While the Chinook salmon fishing is the big attraction to Rivers Inlet, catching coho/silver salmon keeps our guests busy & happy all day long & make for lots of great BBQs!

This is one of the most common questions that we get when people are researching about salmon fishing trips in BC. Most of our guests are successful on their own with our training & mentoring. We do daily seminars, the technique is easy to master & the fishing is nearby the lodge in calm waters. However, booking a guide for part or all of your trip will certainly accelerate your understanding of how to be to successful catching BC salmon.

Here is what actually transpires on your arrival day. After a spectacular 90-min direct seaplane flight from Vancouver BC, you land right on the water at our floating fishing lodge & are greeted at the by our enthusiastic staff. After check-in, registration & lunch, you immediately take part in a mandatory intensive 1-hour fishing, boating, safety & fish conservation seminar. You will be “checked-out” on the equipment & gear before you head out in your assigned boat to the nearby fishing grounds, which are some of the best salmon fishing spots in BC. Of particular importance is a basic understanding of how to operate the rod & reel, use the downrigger, run the boat, & an understanding of the operation of the sounder/GPS & radio. Also important is knowledge of the local area, where to fish for salmon, species identification & salmon catch limits in BC. However, we spend extra time when needed with each individual guest to make sure that you are an expert at operating the rod & reel, tying that crucial fisherman’s knot & using that downrigger, which are the most crucial components to master for success. Oh & the netting. At the end of the day, it is just a big salmon lottery out there & you have a ticket just by being there with your line in the water at one of the best salmon fishing spots in BC. All you need for survive are these basic skills, & of course some good old fashioned luck. You do not want to be “that guy” who hooks into a monster trophy salmon, but due to your lack of skill & attention to detail, you lose the 50 lb. fish of a lifetime in the middle of fight because of a bad knot, bad technique, or both!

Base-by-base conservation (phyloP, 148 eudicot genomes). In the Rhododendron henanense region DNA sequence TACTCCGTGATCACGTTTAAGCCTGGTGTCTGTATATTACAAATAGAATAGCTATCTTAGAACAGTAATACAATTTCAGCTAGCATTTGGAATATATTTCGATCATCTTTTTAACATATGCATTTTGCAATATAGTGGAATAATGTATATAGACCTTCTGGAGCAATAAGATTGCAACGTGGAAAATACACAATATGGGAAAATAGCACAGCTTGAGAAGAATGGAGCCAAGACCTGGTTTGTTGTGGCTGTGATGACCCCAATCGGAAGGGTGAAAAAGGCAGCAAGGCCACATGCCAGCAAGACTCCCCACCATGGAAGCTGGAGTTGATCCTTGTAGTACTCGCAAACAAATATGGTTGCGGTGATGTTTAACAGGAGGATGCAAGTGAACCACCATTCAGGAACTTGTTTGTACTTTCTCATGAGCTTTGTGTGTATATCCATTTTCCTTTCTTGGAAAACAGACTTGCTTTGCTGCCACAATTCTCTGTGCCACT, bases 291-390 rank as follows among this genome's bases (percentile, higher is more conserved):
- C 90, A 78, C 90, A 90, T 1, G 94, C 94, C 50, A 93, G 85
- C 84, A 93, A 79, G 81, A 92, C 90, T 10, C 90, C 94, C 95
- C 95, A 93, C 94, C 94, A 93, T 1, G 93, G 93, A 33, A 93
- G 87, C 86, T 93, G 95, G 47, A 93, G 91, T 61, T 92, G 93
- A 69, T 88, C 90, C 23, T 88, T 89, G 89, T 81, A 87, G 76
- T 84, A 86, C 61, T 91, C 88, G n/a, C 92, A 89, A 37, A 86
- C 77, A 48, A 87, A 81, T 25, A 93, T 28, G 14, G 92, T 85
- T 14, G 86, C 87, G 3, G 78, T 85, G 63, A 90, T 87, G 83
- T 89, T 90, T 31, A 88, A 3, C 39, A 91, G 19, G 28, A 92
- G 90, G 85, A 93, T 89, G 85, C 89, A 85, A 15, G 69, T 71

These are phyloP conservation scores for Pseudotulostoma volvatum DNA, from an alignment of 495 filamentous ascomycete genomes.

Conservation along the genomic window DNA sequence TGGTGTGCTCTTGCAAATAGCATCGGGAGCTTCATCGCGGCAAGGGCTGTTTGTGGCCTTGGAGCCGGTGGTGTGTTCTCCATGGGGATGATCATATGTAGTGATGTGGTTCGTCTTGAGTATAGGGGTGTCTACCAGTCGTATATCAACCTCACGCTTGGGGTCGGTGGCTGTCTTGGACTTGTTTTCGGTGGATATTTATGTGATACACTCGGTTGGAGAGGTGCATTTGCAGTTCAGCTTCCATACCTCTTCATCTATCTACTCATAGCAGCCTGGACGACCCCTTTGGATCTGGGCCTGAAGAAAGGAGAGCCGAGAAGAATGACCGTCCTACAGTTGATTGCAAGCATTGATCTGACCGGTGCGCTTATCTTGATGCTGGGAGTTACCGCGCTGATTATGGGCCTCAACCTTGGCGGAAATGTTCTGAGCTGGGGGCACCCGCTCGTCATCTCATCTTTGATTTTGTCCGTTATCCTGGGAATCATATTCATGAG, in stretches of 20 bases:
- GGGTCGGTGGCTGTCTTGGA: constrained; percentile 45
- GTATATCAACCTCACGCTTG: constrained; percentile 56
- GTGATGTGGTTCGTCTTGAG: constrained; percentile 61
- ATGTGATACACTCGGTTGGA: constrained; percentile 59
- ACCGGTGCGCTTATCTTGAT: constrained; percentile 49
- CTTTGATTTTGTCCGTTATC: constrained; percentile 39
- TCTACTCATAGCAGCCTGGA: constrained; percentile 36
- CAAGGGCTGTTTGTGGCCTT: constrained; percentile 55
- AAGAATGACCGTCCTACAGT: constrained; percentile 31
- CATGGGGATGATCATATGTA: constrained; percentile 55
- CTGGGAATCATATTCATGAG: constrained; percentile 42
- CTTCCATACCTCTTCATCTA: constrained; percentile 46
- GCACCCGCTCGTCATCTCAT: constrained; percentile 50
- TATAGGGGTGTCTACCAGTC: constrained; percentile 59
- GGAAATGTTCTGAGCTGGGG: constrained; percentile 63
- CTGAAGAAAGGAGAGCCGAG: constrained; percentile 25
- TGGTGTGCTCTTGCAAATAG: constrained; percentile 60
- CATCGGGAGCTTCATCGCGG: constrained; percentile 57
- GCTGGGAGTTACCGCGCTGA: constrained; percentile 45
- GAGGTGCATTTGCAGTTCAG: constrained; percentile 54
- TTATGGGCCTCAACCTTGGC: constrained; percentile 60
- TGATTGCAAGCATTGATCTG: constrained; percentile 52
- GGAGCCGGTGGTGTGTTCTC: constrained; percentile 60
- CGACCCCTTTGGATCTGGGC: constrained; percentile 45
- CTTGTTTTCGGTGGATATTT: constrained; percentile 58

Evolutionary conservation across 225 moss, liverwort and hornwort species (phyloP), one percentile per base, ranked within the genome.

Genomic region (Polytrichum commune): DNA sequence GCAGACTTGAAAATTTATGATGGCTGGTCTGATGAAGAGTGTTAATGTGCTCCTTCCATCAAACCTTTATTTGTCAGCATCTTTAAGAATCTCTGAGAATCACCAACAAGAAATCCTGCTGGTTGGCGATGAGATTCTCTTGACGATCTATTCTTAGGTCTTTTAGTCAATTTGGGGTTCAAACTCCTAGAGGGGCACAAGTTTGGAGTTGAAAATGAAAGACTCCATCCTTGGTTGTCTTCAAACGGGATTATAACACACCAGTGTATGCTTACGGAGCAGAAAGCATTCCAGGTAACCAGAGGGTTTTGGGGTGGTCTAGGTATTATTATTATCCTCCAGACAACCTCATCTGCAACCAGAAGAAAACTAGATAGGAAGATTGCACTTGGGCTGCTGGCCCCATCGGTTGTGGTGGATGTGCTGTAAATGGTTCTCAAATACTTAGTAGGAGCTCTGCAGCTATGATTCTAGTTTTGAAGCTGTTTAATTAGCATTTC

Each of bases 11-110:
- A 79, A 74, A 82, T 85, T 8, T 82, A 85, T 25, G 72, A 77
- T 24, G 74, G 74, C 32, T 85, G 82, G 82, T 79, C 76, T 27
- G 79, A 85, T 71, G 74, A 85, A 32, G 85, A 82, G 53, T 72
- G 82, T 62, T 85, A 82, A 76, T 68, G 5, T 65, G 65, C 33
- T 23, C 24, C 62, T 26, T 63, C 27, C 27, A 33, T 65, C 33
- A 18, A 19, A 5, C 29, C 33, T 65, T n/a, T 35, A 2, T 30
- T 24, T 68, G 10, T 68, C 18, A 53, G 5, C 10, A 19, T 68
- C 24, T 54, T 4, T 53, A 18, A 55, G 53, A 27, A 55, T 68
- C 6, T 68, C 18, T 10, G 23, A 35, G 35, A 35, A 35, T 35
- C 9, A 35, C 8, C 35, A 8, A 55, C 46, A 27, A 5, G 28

The 2 basic skill sets that you need to master are: